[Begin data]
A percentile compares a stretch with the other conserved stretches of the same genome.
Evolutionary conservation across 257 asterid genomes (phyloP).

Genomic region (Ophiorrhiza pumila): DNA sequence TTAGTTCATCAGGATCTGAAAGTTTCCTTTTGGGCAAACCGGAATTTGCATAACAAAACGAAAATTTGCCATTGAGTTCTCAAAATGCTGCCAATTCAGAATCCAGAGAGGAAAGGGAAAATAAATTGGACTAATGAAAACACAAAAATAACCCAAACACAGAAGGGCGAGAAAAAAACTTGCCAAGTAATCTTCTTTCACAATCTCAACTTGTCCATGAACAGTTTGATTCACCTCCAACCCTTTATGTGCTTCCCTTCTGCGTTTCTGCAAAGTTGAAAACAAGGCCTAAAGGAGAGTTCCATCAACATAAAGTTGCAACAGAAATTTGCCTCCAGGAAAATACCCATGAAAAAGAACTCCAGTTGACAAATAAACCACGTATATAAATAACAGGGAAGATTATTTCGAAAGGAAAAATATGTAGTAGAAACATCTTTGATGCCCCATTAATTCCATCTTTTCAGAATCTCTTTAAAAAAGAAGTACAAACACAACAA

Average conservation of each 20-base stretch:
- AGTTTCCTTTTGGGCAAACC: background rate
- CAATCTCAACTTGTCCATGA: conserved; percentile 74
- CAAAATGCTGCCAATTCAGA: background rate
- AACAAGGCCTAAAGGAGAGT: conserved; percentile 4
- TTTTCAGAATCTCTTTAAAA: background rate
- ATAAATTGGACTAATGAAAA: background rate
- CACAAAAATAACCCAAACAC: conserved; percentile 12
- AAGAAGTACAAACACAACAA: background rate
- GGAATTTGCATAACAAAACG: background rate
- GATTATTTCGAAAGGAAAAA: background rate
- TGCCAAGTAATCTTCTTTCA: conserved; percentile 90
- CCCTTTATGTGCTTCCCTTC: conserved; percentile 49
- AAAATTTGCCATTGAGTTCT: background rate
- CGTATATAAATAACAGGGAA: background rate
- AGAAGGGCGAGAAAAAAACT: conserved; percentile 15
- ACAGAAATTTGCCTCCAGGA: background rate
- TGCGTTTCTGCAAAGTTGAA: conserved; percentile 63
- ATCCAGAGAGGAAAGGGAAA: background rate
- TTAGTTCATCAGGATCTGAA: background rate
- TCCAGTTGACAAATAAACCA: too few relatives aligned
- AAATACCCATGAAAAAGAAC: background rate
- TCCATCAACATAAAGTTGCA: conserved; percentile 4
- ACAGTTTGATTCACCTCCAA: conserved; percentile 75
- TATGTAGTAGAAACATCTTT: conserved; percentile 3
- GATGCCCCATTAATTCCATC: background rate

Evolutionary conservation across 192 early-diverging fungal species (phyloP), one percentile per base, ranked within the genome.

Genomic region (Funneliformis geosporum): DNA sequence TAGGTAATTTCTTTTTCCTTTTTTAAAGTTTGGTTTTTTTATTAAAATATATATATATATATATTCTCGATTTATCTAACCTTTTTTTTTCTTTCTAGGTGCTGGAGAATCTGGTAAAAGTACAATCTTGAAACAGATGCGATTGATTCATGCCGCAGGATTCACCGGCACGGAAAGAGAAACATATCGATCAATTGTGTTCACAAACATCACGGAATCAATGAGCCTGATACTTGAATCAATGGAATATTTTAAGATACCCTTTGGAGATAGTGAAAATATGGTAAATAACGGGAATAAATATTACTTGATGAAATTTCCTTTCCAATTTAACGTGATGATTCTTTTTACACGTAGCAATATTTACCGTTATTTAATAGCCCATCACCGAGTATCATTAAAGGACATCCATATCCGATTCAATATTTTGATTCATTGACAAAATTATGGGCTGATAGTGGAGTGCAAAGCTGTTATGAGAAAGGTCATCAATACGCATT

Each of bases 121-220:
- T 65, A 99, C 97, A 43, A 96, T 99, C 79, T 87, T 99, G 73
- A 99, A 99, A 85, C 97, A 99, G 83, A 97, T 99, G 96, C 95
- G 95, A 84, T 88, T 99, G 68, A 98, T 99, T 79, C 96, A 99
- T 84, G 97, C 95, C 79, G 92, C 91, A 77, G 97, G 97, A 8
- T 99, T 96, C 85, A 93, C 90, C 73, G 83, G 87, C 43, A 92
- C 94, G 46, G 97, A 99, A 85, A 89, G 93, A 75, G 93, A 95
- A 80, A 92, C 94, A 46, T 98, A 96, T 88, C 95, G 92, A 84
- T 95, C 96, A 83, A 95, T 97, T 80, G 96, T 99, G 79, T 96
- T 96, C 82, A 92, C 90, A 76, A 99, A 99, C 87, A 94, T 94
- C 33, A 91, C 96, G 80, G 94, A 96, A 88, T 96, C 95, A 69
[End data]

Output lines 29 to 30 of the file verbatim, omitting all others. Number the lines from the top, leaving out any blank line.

- GATGCCCCATTAATTCCATC: background rate

Evolutionary conservation across 192 early-diverging fungal species (phyloP), one percentile per base, ranked within the genome.